These tips for Setting Yourself Up for a Positive Breastfeeding Experience will help you in your breastfeeding experience no matter what goals you have.
*DISCLOSURE: THIS IS A SPONSORED POST ON BEHALF OF INSPIRA HEALTH. THOUGHTS AND OPINIONS ARE 100% MY OWN.
We recommend reading this while you are still pregnant, but if you have already delivered, or even if you are still in the planning stages of your pregnancy, there are still benefits in setting yourself up for a positive breastfeeding experience. We hope you’ll save this and refer back to it as needed.
First and foremost, I want to start by saying whether you breastfeed only once or for five years, every drop of breastmilk that your child receives is a gift.
The second thing I want to say is that breastfeeding is HARD. Listen, I’m not going to sugar coat it: it’s not easy, and it takes work. The first few days (even weeks) as you adjust can hurt. These are the things that I truly wish someone told me when I started breastfeeding my first child.
To be quite honest, I never thought I would ever reach my original goal of breastfeeding for six weeks. I remember crying to Andrew, saying this was too hard. I remember telling him I just wanted to give up. Luckily, I had done a few things ahead of delivering my baby that set our breastfeeding dyad up for success and, despite those tough first days, we went on to nurse for four years.
How to Set Yourself Up for a Positive Breastfeeding Experience
There are plenty of things that you can do to ensure that you have a positive breastfeeding experience. Even if you are unsure about whether or not you want to breastfeed, it’s worth taking the time to prepare so that, if you decide to do so, you are ready.
Before Baby Arrives
The most important thing you can do is prepare yourself before your baby even arrives.
According to International Board Certified Lactation Consultant (IBCLC) Deborah Frye of Inspira Health, this preparation should be happening at your doctor’s office. In a recent phone interview, Frye said that one of her goals is ensuring that doctors are discussing breastfeeding in their practices with mothers well before delivery even happens. Her prenatal office training program enables doctors to set families up for success before the baby arrives.
But it’s not all the doctor’s responsibility. Ultimately, it’s up to you to educate yourself.
My top three reading resources before your baby arrives are:
- The Womanly Art of Breastfeeding
- Known as the Breastfeeding Bible – it covers pretty much everything you could possibly want to know about.
- Basically, the internet form of a breastfeeding bible. Read as much as you can on the entire site and then bookmark it to refer back to constantly once baby is here.
- 50 Breastfeeding Myths Busted
- Definitely not as comprehensive as the first two listed above, but it’s a quick read that will help a lot of moms realize that a lot of what they’ve been told isn’t true.
Also, look into whether or not your hospital offers a breastfeeding prep course. Frye explained that every month, there is at least one breastfeeding course open to all expecting mothers at one of Inspira Health’s hospitals. Going to a meeting like this and being able to ask and have your questions answered is highly beneficial.
It’s also important to set up support systems before your baby arrives. It’s truly one of the most important things that you can do.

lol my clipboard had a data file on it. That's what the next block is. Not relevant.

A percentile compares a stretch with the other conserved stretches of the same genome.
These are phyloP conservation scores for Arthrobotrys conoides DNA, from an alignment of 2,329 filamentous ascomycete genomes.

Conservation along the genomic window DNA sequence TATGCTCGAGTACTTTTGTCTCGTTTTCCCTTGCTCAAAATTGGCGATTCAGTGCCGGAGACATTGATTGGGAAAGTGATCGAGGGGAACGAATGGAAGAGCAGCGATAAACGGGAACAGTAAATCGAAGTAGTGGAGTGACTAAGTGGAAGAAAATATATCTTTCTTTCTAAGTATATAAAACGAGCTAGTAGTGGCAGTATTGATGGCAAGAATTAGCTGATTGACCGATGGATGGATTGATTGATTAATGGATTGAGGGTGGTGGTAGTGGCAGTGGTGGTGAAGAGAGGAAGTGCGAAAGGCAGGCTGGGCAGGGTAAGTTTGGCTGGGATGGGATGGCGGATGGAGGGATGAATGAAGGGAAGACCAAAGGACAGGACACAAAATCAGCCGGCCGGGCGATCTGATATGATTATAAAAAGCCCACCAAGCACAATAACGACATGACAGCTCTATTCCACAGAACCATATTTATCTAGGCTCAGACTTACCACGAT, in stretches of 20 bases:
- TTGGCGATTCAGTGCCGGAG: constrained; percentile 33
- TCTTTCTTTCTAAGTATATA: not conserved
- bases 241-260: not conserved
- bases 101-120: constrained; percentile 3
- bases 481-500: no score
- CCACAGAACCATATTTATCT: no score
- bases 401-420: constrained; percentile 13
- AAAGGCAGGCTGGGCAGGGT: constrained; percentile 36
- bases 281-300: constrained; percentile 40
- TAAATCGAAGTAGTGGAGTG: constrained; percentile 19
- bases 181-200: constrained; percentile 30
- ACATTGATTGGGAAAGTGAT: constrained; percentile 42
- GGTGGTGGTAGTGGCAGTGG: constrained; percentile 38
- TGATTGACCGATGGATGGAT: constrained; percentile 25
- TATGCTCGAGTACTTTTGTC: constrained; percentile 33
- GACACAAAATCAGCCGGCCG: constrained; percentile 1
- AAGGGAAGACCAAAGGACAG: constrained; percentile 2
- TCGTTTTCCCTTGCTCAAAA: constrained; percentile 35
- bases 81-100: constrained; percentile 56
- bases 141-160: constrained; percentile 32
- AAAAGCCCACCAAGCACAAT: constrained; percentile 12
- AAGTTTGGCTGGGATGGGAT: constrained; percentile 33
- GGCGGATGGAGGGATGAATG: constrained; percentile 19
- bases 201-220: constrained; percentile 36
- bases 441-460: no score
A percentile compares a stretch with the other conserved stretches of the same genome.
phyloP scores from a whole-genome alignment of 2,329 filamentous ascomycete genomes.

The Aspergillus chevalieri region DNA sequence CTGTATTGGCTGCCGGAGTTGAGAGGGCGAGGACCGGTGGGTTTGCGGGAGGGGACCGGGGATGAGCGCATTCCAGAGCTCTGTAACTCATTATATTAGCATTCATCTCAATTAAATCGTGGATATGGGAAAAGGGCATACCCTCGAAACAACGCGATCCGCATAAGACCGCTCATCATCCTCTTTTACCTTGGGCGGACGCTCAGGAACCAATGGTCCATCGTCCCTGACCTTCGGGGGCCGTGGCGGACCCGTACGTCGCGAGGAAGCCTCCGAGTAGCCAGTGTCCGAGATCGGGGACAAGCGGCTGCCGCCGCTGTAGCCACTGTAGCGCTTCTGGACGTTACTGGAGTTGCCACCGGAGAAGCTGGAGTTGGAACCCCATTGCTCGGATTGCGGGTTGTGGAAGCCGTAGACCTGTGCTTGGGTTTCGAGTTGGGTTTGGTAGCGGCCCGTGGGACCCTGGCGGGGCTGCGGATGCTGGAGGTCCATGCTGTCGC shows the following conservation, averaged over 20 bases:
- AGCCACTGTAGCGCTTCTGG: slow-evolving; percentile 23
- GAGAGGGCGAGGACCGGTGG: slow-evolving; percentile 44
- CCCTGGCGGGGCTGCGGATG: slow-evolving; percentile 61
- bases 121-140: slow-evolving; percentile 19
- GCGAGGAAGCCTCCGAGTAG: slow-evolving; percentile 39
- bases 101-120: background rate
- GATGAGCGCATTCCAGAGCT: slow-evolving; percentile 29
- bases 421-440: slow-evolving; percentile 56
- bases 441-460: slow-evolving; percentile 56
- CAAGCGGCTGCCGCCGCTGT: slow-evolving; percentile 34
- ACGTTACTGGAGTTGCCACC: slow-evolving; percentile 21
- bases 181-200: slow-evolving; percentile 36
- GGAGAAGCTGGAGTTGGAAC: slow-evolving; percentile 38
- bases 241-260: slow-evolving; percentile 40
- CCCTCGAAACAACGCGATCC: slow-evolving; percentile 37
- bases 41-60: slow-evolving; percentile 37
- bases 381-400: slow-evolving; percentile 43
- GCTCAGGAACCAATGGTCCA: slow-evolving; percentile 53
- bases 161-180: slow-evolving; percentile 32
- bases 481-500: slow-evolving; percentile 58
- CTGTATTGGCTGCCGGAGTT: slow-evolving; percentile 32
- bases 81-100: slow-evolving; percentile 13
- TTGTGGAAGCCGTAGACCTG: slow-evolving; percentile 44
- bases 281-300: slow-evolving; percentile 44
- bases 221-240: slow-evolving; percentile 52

You need people who are going to be supportive of you, your baby, and your breastfeeding relationship. Ideally, this system includes your partner and maybe your mother, MIL, or best friend.
However, we know that’s not always possible for everyone. If that is the case, we highly recommend seeking outside support systems.
Frye informed me that at Inspira Health, every mother receives a follow-up phone call checking in a few days after leaving. Additionally, moms always have a phone number to reach her during normal business hours.
Knowing that you have that kind of consistent support is highly beneficial, but we know that not all moms are afforded that luxury.
Hospital breastfeeding support groups are another great option. According to Frye, there is a weekly support group at Inspira Medical Center Vineland open to women who deliver at any Inspira location.
Seeing other breastfeeding moms, meeting with an IBCLC, and truly feeling at ease in their breastfeeding journey is helpful for every mom.
If your local hospital does not offer this, my next advice would be finding a local La Leche League near you.
Wherever you find a group, I actually encourage going to a meeting or two before your baby arrives so that you can see and be around other mothers nursing, and ask any questions upfront that you may have.
It was valuable to me to become comfortable around other mothers who were nursing so that when I went out in public around people I didn’t know, I had more confidence.
Once Baby is Here
Once the baby is here, it’s all over after that. JUST PLAYING!
In all seriousness, once the baby arrives, it’s likely that everything I told you to do above is going to fly out the window (at least for the first few days). It’s important to remember to stay calm and remember that you already have support systems in place.
It’s good to enlist your partner to help with breastfeeding the new baby. Simple tasks like bringing you the baby when you are in a comfortable position or grabbing you water to drink while you breastfeed are ways your partner can make you feel supported and reduce your stress.
I’d encourage you to set a goal of breastfeeding for at least six weeks and try to stick with it. By using all the tools in outlined above, you should be more than capable of making that happen, and any goals you set after!
We hope you found this post on setting yourself up for a positive breastfeeding experience helpful! Leave a comment below. Let us know what your favorite tip is or, if you have another helpful tip, we’d love to hear that as well!